Hard Times Turn into Good Times Through Study at UKZN

PhD Chemistry graduate Siyabonga Ndlela helped his grandmother sell fruit and snacks to commuters at a taxi rank in Newcastle from the time he was in Grade 3 until matric.

While it was tough, it taught him about responsibility as well as the value of money and hard work.

‘I used to look at the walls at our home and say one day I will change these,’ said Ndlela.

A product of Thubelihle High School in Osizweni, his desire was to study further at a higher educational institution. As the second youngest in his extended family of 19, Ndlela had seen older siblings complete matric and go out and work without any resultant improvement in the financial situation at home.

He knew he had to do things differently and set his sights on going to university.

After completing matric, he applied for financial assistance from UKZN and enrolled for a degree in Applied Chemistry.

‘I arrived at UKZN with nothing, just my bag and blankets after having received an offer from the University.’

Ndlela said staff were friendly, especially, Ms Pinky Mathonsi, who took him under her wing and ensured he settled in and also helped him to get funding and a place in a residence.

He worked as a Supplementary Instruction tutor in his final year of undergraduate studies. ‘It gave me great joy to be able to send money back home,’ he said.

After his honours year, Ndlela was offered an internship at the Technology Innovation Agency (TIA) but did not pursue it as he realised his passion lay in academia.

During his masters’ and PhD studies, he managed to secure funding from the Centre of Excellence in Catalysis Research which enabled him to assist his family and provide for himself.

Ndlela’s doctoral research work involved converting octane – an inexpensive, abundant material – into a higher end product: alkenes, using zeolite as a catalyst via oxidative dehydrogenation of the alkane with as little byproduct and cracking as possible. Cracking is a process in which large hydrocarbon molecules are broken down into smaller ones.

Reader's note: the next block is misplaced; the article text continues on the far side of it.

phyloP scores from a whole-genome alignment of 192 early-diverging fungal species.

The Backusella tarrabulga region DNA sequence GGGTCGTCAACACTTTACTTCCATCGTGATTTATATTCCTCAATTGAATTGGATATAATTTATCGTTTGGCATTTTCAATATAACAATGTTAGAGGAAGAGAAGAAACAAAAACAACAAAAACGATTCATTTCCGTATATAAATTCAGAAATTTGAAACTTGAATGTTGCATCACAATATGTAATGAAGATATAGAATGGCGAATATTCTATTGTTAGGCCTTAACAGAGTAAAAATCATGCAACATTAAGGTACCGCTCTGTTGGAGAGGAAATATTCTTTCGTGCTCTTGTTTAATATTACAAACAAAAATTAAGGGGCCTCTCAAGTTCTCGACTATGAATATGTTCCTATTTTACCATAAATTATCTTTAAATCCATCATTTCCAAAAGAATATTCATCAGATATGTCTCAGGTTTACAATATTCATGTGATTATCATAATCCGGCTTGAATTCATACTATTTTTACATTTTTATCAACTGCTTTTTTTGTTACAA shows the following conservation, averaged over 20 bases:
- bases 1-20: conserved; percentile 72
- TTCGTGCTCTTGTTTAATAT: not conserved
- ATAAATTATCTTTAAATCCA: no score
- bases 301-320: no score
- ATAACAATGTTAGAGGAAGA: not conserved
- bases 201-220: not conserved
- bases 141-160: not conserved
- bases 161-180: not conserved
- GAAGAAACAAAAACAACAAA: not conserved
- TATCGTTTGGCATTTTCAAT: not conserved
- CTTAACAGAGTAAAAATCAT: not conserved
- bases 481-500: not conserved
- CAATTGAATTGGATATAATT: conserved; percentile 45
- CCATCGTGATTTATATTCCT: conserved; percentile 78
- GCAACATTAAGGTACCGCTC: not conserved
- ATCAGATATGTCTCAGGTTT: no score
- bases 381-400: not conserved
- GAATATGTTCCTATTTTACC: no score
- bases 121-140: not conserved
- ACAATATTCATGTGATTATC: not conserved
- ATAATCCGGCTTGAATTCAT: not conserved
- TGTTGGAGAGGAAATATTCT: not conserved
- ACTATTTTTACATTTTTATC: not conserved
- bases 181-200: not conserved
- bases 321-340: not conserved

This research was supported by SASOL, which has plants that produce alkanes that end up as waste. The aim was to convert these into valuable products such as alkenes and aromatics, which are important in the detergent industry and in gasoline production and also serve as starting materials in the plastic manufacturing industry.

His work was successful and stable catalysts that did not crack and produced a low by-product were achieved.

His research led to the manufacture of the first zeolite-based catalysts that are active and stable in oxidative dehydration of medium chain alkanes, which is regarded as a significant contribution to the field of study.

Ndlela, who was supervised by Professor Holger Friedrich, published four high impact papers; attended CATSA conferences in Cape Town (2014 and 2019) and Limpopo (2018); and participated in UKZN’s Postgraduate Research and Innovation Symposium during his masters and PhD studies.

As part of his desire to “give back” to the community, he worked as a Residence Life Officer at the Department of Student Housing at UKZN, where he was actively involved in developing students living in residence through planning and facilitating life-empowering programmes.

His aunt, Ms Gcina Ngwenya, described Ndlela as polite and respectful. ‘Siya is very helpful to his family. I would like to wish him good luck and a good life,’ she said.

Ndlela is currently working as a Chemistry lecturer at the Durban University of Technology and is supervising a masters student.

Words: Samantha Ngcongo

Photograph: Rogan Ward